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Alternative routes from Las Vegas to LA to avoid backups on I-15

Nothing says a holiday is over for motorists traveling between Las Vegas and Southern California like the miles-long traffic backup that occurs on Interstate 15 southbound near Primm.

With over 20-mile backups experienced the Sunday following Thanksgiving, travelers’ holiday glee turned to gloom even before leaving the Silver State.

If idling in traffic for hours doesn’t sound like an ideal travel situation, take heart: There are alternatives.

Drivers who don’t mind going off the beaten path, can look no further than State Route 160 (Blue Diamond Road) for the beginning of three-highway, 136-mile trip around the virtual parking lot.

“It’s out of the way but you won’t be in bumper to bumper traffic,” the Nevada Highway Patrol tweeted just before noon last Sunday, as it warned drivers of the backup on I-15.

Jumping on State Route 160 from I-15, motorists will find a winding stretch of road leading out of Las Vegas — two lanes in each direction for the first 18 miles — that skims the edge of Red Rock Canyon, ahead of entering Mountain Springs.

Upon entering Mountain Springs, the road is condensed to one lane in each direction, as a $58.6 million widening project is underway. The project, due to be completed in August 2020, will create two lanes in each direction, add a raised median barrier and other features on the six-mile stretch of road.

Exiting the mountain, the road goes back to two lanes in each direction and drivers are led to the town of Pahrump, where there are plenty of dining options and gas stations for those who like to stay filled up while on a road trip.

As motorists enter the heart of Pahrump they’re led to State Route 372 where they begin a 27-mile stretch to California, first traveling through a pair of roundabouts, exiting to one lane in each direction.

Almost immediately upon passing the California state line on State Route 372, the road gets a little bumpy for a couple of miles but then smooths out, with short stretches of wavy travel.

When State Route 372 dead ends into California Highway 127 in Shoshone, California, drivers can stop at the Chevron gas station to stock up on refreshments or to top off their gas ahead of the 56-mile stretch to Baker, California.

Highway 127 features a drive on a fairly narrow road, through desert and mountainous terrain, with interesting rock features strewn about the surrounding landscape. The road is winding at times and features several dips.


Cellphone service is spotty at times, but emergency phones are located at various points on the side of the road in case of emergency.

As the “World’s Largest Thermometer” emerges in the distance, the trip is almost over. After passing a row of gas stations, fast food restaurants and the spaceship-themed Alien Fresh Jerky and other retail stores in Baker, the I-15 on-ramp is just ahead.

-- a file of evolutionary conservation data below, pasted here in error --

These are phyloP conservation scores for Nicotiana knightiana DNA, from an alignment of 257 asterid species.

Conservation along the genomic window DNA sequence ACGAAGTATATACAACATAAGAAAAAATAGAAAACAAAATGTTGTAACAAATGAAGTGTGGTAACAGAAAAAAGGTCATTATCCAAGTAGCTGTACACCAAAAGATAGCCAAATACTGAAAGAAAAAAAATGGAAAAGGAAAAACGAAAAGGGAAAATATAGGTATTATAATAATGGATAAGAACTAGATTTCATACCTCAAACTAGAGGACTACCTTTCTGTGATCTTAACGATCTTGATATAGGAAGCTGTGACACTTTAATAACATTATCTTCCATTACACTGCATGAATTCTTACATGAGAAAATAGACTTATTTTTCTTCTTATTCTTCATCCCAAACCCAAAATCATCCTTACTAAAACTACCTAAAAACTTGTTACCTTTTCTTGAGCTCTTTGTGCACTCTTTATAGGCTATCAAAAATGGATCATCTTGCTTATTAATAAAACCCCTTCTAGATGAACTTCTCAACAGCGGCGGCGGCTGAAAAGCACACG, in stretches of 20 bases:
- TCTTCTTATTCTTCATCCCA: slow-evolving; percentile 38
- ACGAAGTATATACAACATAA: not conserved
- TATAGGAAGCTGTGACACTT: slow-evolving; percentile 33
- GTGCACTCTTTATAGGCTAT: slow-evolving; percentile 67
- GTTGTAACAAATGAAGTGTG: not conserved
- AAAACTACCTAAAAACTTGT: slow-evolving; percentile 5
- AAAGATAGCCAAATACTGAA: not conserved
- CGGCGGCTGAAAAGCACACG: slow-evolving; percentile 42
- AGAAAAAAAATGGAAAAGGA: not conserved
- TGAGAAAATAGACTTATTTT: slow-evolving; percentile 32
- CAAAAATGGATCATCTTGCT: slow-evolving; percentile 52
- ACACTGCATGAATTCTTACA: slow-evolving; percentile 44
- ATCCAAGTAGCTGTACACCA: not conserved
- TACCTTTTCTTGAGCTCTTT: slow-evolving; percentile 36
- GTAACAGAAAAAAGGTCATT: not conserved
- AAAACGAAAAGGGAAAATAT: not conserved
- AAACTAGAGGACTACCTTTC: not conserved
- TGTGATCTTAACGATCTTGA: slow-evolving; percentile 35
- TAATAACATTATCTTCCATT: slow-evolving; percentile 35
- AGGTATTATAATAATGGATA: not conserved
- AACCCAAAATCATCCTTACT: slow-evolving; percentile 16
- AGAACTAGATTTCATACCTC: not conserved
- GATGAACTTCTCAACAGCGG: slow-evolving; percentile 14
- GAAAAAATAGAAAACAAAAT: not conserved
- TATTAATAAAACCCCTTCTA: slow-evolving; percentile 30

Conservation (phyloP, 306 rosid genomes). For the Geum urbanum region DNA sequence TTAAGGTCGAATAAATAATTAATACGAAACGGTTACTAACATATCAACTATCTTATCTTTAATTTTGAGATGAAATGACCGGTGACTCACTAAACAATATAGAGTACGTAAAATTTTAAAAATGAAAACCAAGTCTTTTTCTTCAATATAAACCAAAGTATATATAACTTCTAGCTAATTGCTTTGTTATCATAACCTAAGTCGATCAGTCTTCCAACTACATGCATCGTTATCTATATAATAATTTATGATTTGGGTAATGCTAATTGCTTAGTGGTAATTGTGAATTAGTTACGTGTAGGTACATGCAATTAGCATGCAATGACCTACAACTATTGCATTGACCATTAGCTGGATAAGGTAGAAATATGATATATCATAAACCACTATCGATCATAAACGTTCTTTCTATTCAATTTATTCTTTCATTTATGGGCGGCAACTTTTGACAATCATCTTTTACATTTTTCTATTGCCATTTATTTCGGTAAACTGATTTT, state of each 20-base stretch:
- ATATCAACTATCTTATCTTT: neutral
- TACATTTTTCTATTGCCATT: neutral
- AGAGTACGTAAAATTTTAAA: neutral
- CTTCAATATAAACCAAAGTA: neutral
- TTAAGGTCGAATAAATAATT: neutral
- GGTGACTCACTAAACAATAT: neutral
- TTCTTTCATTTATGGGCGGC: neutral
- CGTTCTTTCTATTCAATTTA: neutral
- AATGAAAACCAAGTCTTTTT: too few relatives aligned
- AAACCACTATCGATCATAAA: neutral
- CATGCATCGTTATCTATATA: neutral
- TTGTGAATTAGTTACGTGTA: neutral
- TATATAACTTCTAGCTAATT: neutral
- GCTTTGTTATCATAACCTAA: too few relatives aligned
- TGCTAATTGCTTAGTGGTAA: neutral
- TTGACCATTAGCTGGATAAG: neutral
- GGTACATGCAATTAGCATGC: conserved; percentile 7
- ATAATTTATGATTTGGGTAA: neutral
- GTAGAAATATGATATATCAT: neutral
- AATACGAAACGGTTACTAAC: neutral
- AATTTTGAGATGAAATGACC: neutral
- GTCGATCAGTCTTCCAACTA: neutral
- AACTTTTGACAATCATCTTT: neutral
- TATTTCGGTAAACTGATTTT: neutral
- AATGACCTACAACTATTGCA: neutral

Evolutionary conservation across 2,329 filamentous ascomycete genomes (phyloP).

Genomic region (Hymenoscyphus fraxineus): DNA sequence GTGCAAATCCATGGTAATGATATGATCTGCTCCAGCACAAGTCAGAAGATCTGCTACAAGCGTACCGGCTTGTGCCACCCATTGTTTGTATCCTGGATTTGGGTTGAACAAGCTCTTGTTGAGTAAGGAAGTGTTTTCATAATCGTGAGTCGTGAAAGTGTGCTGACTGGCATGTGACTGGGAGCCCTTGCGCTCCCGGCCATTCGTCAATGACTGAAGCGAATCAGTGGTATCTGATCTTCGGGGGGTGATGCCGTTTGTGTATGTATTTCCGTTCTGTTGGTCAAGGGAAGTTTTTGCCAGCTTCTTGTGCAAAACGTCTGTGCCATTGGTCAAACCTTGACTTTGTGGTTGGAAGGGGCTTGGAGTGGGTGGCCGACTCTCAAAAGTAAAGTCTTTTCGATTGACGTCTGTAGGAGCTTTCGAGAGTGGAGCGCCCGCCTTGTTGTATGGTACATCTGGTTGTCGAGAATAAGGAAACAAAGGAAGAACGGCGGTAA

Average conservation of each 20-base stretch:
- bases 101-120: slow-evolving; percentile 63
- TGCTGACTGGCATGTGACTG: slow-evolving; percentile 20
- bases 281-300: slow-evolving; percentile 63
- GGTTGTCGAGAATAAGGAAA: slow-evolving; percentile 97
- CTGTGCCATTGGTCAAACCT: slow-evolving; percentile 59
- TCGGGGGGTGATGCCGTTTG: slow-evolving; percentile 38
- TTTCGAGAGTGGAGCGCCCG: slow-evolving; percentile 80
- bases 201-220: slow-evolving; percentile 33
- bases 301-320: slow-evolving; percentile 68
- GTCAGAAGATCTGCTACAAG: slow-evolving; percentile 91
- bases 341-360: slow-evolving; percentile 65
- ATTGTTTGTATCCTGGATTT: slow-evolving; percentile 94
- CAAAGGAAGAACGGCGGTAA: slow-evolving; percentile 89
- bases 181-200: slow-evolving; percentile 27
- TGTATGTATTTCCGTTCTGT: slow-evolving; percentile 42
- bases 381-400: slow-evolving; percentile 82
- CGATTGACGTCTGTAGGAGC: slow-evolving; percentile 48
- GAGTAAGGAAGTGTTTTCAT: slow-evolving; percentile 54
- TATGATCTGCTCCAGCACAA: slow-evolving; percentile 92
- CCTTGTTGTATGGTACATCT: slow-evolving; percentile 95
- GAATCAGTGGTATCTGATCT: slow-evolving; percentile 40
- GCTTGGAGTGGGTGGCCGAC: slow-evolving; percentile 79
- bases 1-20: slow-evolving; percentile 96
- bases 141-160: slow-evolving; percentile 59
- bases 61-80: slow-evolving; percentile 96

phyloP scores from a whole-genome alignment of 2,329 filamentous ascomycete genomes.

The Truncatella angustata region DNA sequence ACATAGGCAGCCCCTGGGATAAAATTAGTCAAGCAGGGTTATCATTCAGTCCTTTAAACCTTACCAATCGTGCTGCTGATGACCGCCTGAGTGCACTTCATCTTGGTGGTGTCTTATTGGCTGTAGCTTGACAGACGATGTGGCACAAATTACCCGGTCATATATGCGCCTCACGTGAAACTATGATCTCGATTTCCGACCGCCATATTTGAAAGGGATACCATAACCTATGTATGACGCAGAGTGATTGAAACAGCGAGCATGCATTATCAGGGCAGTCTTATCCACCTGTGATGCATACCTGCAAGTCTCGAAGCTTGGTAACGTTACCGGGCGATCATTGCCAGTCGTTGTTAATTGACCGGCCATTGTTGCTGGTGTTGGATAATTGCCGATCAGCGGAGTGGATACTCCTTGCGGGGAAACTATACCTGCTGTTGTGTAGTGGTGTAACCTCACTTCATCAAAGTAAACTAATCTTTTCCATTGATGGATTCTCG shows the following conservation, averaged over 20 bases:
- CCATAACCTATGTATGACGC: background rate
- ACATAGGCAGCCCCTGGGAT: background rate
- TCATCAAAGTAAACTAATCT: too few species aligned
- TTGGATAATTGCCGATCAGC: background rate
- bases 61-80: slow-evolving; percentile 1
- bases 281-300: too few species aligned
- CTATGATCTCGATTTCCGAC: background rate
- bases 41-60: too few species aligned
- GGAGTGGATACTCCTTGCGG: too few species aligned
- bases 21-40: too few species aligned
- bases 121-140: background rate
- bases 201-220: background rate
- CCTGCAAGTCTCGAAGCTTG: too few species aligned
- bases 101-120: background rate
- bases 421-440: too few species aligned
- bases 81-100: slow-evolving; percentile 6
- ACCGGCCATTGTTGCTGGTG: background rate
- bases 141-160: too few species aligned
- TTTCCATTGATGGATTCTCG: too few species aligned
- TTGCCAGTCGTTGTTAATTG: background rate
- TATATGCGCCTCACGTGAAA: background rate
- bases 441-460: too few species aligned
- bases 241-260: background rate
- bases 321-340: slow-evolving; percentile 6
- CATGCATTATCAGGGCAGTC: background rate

Travel time on this route is estimated at 2 hours, 19 minutes.

If ending up even further south on I-15 sounds like the route to go, a second alternative is available.

Motorists can opt to take a 234-mile detour through Las Vegas and Henderson, down south through the Nevada desert, and past the Nevada-California border, eventually ending up in Barstow, California. That’s 77 miles longer than Las Vegas to Barstow via I-15.

Starting on I-15, motorists can jump on the 215 Beltway eastbound to U.S. 93 southbound to Interstate 11, where they’ll exit at U.S. Highway 95 southbound.

From there, motorists travel 77 miles, through the dry lake beds, Searchlight, and Cal-Nev-Ari, Nevada, past the Nevada-California border until they arrive at Interstate 40.

From there motorists head west on I-40 for 137 miles until they arrive in Barstow, where several fast food and quick eat restaurants and multiple gas stations are located. Travelers can fill their stomachs and gas tanks to ready them for the home stretch into Southern California.

This route will take you an estimated 3 hours 42 minutes, which might be worth it on a holiday weekend.

“Alternate travel routes can relieve motorist congestion and driver frustration by freeing up added capacity along Interstate 15 near the Nevada-California border,” said Tony Illia, Nevada Department of Transportation spokesperson. “It can also make for a smoother, safer commute with less traffic and reduced aggravation.”

Contact Mick Akers at makers@reviewjournal.com or 702-387-2920. Follow @mickakers on Twitter.

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